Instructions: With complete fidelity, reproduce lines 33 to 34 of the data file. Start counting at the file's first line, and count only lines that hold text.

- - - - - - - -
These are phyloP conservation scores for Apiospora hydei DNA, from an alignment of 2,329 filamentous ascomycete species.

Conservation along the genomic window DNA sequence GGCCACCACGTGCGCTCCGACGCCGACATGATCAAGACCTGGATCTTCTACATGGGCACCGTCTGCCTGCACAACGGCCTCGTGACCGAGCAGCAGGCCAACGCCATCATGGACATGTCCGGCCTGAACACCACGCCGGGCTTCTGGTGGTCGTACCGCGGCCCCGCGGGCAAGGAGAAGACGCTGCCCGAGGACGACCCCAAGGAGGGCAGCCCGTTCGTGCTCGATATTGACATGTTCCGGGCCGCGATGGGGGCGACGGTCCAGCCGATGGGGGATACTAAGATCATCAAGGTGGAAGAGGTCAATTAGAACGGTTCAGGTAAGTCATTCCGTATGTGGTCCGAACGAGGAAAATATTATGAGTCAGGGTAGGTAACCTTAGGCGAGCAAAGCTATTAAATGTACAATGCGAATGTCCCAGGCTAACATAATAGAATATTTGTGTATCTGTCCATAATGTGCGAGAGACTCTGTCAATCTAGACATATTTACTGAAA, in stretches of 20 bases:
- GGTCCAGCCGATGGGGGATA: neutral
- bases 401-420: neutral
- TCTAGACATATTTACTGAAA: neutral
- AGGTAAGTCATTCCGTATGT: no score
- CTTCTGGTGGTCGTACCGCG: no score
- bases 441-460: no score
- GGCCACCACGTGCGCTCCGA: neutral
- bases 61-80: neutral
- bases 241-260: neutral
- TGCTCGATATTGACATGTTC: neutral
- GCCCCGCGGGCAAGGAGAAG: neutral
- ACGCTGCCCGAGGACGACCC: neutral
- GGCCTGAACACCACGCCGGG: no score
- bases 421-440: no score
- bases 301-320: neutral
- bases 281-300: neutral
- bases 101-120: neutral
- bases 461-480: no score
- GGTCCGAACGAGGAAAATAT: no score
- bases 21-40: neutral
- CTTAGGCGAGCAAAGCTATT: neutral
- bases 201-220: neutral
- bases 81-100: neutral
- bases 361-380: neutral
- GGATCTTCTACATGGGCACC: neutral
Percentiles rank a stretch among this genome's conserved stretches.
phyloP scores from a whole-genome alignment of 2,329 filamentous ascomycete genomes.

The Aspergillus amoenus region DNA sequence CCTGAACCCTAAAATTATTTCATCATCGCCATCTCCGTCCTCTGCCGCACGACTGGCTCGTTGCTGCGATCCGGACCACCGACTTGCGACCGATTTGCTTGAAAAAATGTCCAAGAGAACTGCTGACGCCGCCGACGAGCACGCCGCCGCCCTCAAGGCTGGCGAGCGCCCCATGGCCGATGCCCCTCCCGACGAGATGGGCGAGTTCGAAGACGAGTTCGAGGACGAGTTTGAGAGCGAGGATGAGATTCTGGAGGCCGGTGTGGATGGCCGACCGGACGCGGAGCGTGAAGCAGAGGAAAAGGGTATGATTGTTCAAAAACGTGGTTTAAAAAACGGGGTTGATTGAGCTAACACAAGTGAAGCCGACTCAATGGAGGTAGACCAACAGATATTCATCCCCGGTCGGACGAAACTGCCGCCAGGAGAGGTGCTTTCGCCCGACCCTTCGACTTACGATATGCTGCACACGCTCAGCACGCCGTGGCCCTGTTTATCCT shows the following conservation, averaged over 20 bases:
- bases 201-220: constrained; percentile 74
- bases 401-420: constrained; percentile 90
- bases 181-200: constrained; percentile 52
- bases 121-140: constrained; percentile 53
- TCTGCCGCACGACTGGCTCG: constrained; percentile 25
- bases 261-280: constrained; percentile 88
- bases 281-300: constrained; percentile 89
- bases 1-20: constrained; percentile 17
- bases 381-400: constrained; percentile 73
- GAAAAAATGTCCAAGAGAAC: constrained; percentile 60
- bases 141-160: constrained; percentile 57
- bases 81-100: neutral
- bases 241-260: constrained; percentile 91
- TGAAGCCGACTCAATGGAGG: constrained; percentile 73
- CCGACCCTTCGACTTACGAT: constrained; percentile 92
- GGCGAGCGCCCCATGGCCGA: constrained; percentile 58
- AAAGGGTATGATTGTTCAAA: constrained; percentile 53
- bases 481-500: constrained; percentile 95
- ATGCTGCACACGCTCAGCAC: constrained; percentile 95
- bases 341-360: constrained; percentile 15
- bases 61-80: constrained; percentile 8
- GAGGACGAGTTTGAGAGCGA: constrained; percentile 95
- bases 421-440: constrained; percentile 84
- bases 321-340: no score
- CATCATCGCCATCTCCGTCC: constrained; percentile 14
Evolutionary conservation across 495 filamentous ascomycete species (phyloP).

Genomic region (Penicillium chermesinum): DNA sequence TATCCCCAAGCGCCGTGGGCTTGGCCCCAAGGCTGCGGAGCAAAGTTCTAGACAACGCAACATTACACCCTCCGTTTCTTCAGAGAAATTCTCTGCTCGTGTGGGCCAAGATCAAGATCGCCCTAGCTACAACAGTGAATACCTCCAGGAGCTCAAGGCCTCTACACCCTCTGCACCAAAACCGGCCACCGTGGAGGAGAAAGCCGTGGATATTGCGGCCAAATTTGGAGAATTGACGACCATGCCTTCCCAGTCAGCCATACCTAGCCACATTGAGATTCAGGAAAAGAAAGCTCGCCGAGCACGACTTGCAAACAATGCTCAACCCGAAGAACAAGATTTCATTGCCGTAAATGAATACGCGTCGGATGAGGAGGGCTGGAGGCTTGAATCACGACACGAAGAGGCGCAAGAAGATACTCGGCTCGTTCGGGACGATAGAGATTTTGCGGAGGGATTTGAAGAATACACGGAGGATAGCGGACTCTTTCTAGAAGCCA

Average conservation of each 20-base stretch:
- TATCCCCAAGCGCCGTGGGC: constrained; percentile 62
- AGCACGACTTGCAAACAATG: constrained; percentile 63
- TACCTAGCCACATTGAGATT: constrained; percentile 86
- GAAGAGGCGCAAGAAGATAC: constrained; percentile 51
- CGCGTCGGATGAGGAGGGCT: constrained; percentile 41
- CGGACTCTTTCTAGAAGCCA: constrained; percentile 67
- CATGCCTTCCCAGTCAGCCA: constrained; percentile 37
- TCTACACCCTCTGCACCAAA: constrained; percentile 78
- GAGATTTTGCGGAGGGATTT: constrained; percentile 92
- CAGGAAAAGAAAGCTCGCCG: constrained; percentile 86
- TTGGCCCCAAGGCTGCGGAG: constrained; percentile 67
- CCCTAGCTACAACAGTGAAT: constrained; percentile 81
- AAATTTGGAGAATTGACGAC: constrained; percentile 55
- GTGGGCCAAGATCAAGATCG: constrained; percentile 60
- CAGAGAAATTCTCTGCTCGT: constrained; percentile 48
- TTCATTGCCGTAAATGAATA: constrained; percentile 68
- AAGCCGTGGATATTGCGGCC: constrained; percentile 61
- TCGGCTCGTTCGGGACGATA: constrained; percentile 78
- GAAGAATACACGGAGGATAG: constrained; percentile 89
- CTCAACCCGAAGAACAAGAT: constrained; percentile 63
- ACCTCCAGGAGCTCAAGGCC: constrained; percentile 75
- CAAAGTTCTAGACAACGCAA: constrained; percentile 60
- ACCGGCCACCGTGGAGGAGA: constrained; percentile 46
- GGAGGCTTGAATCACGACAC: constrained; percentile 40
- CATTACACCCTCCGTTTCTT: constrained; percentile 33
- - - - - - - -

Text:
- bases 181-200: constrained; percentile 52
- bases 121-140: constrained; percentile 53